7 Men Who Didn’t Get Rich Until Their 30s

jon hamm

Dave Kotinsky/Getty Images

Mark Zuckerberg created Facebook in his Harvard dorm room. Richard Branson founded Virgin Records when he was 23. Jonathan Safran Foer published his first novel, the award-winning Everything Is Illuminated, when he was 26. For some men, success comes early in life. But not everyone is so lucky.

If you’re in your 20s and you haven’t hit your career stride, or even figured out what exactly you want to be when you grow up, it’s easy to feel like you’re falling behind. Not only do you have the wildly successful Zuckerbergs of the world to compare yourself to, but you have to watch your friends move steadily up the ladder while you flail around somewhere near the bottom, trying to figure out which rung to grab onto.

Don’t get too down on yourself if you’re closing in on 30 and success is still just a dream. While some people know exactly what they want to achieve at a young age and how to get there, that doesn’t mean that people who take a little longer to find their path are doomed to a lifetime of failure and disappointment. For every 20-something whiz kid, there’s a person who had their genius idea or got their big break in their 30s or beyond.

Here are seven men who didn’t really hit the big time until their 30s.


1. Jon Hamm

A former high school drama teacher, Jon Hamm left his home state of Missouri at age 26 to try his luck in Hollywood. But casting agents weren’t exactly beating down his door, and he struggled for years to find consistent work. In the early 2000s, he made one-time appearances on shows like The Hughleys and Gilmore Girls, and earned a role in the short-lived TV drama Providence. During slow periods, Hamm made ends meet by waiting tables and working as a set dresser for porn films, and even resorted to flirting with his landlady when he missed his rent payments. Finally, at age 36, he landed the part of mid-century ad exec Don Draper in Mad Men, and his career really took off.

2. Reed Hastings

 Reed Hastings Co-Founder and CEO Netflix

(Photo by Gareth Cattermole/Getty Images for Netflix)

Some entrepreneurs start building their business while still in high school or college. Not Reed Hastings, who took a little bit longer to find his way. After earning a degree in mathematics from Bowdoin College, Hastings briefly joined the Marines before signing up for a stint with the Peace Corps. After he returned to the U.S., he earned a master’s degree in computer science from Stanford and started working as a software developer. By age 30, he’d founded his first company, Pure Software. Six years later he had the idea of delivering DVDs by mail, and Netflix was born.


3. James Dyson

In 1979, engineer James Dyson noticed his vacuum cleaner wasn’t doing a good job of actually cleaning his home’s carpets. That inspired him to create the world’s first bagless vacuum cleaner. Dyson spent years designing a prototype, which launched in 1983 when he was in his mid-30s. The world shrugged its shoulders at his invention, at least at first. The innovative product did eventually become popular in Japan, and by the mid-1990s, it was the best-selling vacuum cleaner in the U.K.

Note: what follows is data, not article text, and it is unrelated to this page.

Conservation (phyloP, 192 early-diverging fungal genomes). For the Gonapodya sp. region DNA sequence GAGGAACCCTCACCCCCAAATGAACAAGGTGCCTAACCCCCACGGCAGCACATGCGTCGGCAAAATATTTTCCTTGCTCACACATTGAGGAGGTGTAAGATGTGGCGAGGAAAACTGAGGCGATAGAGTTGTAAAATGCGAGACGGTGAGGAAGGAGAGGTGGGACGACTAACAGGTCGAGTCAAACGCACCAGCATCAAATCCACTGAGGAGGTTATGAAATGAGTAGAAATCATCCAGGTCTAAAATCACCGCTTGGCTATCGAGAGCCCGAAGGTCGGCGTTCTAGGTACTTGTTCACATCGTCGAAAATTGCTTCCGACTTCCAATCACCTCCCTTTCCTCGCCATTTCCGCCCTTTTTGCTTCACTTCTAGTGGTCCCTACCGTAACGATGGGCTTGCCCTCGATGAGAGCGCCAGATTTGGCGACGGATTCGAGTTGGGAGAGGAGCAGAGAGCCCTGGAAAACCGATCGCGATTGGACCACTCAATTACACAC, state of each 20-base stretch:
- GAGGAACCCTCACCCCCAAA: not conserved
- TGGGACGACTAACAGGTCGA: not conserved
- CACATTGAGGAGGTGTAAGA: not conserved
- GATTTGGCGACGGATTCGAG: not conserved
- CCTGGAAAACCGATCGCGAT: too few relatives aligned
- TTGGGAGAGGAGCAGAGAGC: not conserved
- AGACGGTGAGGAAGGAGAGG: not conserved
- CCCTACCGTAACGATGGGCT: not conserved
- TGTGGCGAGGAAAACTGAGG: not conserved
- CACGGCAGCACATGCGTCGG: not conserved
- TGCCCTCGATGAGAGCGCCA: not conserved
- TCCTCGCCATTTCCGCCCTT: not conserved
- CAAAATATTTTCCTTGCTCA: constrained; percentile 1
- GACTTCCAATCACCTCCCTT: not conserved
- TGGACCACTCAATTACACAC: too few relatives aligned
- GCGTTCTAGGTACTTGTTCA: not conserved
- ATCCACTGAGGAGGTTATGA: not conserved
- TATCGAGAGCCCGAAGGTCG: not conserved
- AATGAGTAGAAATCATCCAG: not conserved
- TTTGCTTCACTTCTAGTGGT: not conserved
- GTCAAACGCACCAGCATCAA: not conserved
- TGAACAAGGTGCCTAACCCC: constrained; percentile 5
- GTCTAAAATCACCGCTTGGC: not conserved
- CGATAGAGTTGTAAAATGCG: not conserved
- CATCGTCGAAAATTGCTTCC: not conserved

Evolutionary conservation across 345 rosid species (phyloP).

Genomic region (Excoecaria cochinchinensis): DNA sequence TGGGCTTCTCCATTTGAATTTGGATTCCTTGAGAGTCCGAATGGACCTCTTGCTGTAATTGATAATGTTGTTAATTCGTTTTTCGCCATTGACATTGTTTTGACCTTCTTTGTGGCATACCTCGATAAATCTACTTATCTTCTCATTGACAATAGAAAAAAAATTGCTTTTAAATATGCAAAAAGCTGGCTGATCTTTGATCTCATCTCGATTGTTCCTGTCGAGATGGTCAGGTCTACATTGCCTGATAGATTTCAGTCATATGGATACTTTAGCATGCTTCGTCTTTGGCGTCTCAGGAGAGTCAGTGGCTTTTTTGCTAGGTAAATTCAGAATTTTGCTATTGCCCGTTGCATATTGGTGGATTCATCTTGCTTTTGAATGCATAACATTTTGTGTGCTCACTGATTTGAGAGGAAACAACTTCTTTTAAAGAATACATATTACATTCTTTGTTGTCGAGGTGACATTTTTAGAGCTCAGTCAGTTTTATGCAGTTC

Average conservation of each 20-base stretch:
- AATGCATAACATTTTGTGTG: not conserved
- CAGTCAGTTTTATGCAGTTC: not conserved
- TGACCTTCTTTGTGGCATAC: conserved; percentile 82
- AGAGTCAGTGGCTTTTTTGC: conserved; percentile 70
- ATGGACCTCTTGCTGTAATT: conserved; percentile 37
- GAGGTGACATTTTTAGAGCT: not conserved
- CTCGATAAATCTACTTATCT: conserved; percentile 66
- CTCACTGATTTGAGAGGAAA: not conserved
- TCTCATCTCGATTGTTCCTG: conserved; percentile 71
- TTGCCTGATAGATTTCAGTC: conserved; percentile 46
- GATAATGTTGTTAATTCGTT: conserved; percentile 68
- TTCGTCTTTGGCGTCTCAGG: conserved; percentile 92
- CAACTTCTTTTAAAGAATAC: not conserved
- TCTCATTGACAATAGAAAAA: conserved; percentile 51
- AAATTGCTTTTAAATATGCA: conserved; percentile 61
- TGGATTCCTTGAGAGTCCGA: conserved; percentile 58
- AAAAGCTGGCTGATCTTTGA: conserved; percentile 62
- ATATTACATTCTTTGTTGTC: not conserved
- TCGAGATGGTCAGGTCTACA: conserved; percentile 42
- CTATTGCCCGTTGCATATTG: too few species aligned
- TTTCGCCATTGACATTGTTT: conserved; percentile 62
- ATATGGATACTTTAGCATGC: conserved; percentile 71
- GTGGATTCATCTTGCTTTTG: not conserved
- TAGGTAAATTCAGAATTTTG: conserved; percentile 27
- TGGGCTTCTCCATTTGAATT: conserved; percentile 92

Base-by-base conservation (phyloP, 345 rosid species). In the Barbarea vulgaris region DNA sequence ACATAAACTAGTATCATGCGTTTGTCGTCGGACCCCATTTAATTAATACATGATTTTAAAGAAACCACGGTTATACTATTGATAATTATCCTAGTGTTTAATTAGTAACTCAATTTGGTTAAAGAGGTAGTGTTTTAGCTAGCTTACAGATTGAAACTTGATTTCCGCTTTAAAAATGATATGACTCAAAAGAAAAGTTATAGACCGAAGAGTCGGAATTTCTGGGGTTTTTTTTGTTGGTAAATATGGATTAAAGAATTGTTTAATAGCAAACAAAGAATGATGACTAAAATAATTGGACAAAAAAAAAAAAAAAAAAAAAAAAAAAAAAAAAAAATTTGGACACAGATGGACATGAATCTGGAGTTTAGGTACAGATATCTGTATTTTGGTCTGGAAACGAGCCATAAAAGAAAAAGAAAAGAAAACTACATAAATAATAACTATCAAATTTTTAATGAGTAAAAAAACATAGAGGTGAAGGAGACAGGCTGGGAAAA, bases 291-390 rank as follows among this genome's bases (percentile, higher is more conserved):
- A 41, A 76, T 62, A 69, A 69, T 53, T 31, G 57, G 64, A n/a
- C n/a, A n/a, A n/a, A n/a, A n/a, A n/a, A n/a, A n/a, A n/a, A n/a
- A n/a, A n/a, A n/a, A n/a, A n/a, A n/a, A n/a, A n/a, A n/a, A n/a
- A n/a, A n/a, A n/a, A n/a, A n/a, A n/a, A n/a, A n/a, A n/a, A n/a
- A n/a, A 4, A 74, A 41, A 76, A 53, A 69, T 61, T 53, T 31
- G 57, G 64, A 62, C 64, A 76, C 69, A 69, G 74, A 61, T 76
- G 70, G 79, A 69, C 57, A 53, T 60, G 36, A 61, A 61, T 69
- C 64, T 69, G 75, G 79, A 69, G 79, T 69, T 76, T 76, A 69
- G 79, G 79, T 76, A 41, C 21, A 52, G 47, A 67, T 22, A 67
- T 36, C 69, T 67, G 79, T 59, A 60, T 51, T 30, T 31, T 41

4. Marc Benioff

Marc Benioff, who founded the cloud-computing company Salesforce in 1999, has always been a high achiever. The proceeds from the video games he designed as a teenager helped pay his way through college, and after graduation he took a position with Oracle, where he quickly rose through the ranks. But becoming rich working for someone else wasn’t Benioff’s goal. His truly jaw-dropping success didn’t happen until his mid-30s, when the company he founded made him a billionaire.

5. Chris Gardner

Chris Gardner

(Photo Elisabetta Villa/Getty Images)

If you’ve seen the Will Smith movie The Pursuit of Happyness, you know Chris Gardner’s story: Through grit and determination, a homeless single dad becomes a successful stockbroker. In his twenties, the real-life Gardner and his son were living in San Francisco homeless shelters and sleeping in subway stations while Gardner completed an unpaid internship with Dean Witter. Remarkably, he kept his personal trials from everyone at work and was eventually able to earn a full-time job with the firm. By his 30s, he’d put his early years of struggle behind him and had started his own investment firm.


6. Charles Bukowski

Legendary and controversial author Charles Bukowski moved to New York to become a writer at age 19. But despite a few publications, success eluded him, and by his mid-twenties he’d abandoned his dreams of a literary life. Instead, he committed himself to drinking. By age 35 he was living in Los Angeles when he decided to try his hand at writing again. This time it stuck, and his work began to appear in underground newspapers and magazines. Finishing his first novel, Post Office, took longer still – it wasn’t published until he was 51.


7. James Murphy

Turning down a chance to write for Seinfeld sounds like a pretty stupid career move, but when a producer from the hit show encouraged 22-year-old college student James Murphy to submit a spec script, he never followed up. Instead, he pursued a career in music, though it took a while for him to achieve much recognition in that field. Murphy didn’t release his first single as LCD Soundsystem until his early 30s. Since then, he’s scored multiple Hollywood films and been nominated for several Grammys. In a 2010 interview, Murphy said didn’t regret his missed opportunity at early wealth and career success, which he confessed probably would have turned him into an “insufferable prick.”

Follow Megan on Twitter @MeganE_CS

More from Money & Career Cheat Sheet: